Students Around The U.S. Open Up About Their Lives In NPR Podcast Challenge

May 14, 2019
Originally published on May 14, 2019 6:25 pm
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ARI SHAPIRO, HOST:

Six months ago, NPR's education team challenged teachers around the country - turn your classrooms into studios and your students into podcasters.

AUDIE CORNISH, HOST:

More than 25,000 students from all 50 states participated in our first-ever NPR Student Podcast Challenge. And tomorrow on this program, we're going to hear from one of our two winners.

SHAPIRO: With so many podcasts - nearly 6,000 - it was hard for our judges to pick just two winners. So today, we're going to hear some of the other young people who opened up about their lives in their own distinct voices.

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WILL MEARS: My name is Will. I'll be your host for today, and I am autistic.

CORNISH: Will Mears is a ninth-grader at Franklin County High School in Brookville, Ind.

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WILL: Social situations are nightmares. I get nervous. I overanalyze everything. I'll start stimming, which is like rocking or fidgeting or pacing, et cetera. It's generally a mess. I've gotten a lot better over the years, but if you see me, you'll notice the difference between me and most people.

SHAPIRO: Many student podcasters reported on what it's like to be a young person in places like Morehead, Ky.

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UNIDENTIFIED STUDENT #1: Hanging out in the Walmart parking lot has become a rite of passage for a certain tight-knit group of high school boys.

SHAPIRO: This podcast is from 11th-graders at Rowan County Senior High School.

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UNIDENTIFIED STUDENT #2: Some people earn special nicknames - just, like, Catfish, Skeeter, Rooster, Big W, Cowboy, Marlboro and Bubbles.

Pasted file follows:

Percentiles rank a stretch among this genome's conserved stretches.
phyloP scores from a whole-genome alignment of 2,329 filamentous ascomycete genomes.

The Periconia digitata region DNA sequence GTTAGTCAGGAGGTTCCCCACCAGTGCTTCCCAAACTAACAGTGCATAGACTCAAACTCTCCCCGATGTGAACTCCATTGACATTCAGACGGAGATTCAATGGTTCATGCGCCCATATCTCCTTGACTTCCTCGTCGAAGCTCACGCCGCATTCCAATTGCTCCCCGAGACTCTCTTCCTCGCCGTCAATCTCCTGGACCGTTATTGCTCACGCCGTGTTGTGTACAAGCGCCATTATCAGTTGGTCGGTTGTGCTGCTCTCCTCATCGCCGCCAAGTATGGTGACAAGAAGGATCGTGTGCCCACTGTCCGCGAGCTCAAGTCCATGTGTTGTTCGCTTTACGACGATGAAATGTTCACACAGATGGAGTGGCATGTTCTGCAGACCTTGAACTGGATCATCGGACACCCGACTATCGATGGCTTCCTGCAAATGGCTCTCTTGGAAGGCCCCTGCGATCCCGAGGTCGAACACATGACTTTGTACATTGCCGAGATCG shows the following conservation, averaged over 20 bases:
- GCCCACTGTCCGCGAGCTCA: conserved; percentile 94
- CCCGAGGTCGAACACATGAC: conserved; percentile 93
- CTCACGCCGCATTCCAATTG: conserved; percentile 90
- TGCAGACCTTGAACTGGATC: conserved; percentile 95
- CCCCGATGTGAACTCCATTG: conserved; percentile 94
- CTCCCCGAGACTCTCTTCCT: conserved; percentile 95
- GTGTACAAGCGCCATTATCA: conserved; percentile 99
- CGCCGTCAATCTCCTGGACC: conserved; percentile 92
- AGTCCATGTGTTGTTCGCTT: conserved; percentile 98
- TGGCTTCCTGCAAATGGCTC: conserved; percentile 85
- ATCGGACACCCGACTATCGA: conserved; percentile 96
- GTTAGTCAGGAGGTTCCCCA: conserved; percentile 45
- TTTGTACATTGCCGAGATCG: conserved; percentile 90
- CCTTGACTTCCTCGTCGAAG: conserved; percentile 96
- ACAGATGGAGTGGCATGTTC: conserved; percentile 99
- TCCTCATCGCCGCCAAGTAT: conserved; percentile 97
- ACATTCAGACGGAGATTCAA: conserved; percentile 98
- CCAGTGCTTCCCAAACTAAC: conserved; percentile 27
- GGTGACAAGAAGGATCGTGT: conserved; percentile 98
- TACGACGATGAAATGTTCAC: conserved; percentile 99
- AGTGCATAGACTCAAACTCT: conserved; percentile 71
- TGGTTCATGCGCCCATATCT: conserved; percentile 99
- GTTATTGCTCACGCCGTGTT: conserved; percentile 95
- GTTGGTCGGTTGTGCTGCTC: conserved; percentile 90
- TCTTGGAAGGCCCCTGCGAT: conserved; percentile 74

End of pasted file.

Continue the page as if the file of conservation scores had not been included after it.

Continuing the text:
UNIDENTIFIED STUDENT #1: So Kaleb, what do you do at the Walmart parking lot?

KALEB: I mean, we pretty much just sit around and talk about trucks and talk about working on stuff.

CORNISH: We also heard from Robert G. Cole High School in San Antonio.

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GARRET BERNARD: My name is Garret Bernard, and I've grown up as a military kid. My dad was in the Army for 20 years...

UNIDENTIFIED PEOPLE: Oorah.

GARRET: ...And I followed him around the world while he serves - higher student bodies composed of military brats.

SHAPIRO: Inti Rios, a freshman at Thaden School in Bentonville, Ark., interviewed students across her state about their immigrant journeys.

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UNIDENTIFIED STUDENT #3: I crossed the border by walking. It took me around a month to get here. For me, it was very surprising 'cause I had never been through anything like that before. I was only 13.

CORNISH: And we heard from students at Vel R. Phillips Juvenile Justice Center School in Milwaukee.

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UNIDENTIFIED STUDENT #4: Although we in juvenile detention, we're still good kids, you know? We just made a mistake.

CORNISH: These young people wanted to use their podcast to send a message.

UNIDENTIFIED STUDENT #4: Try to take our mistakes and our stories, and just try to use them, you know? It's another kid out there right now that's going through the same stuff that we have been through and that's going to end up in the same shoes that we in.

SHAPIRO: Tomorrow, the winning high school podcast from East Tennessee about an elephant, a circus and a small town's battle to clear its name from the bizarre thing that happened there a hundred years ago. I want to listen to that.

CORNISH: I know. That sounds incredible. Transcript provided by NPR, Copyright NPR.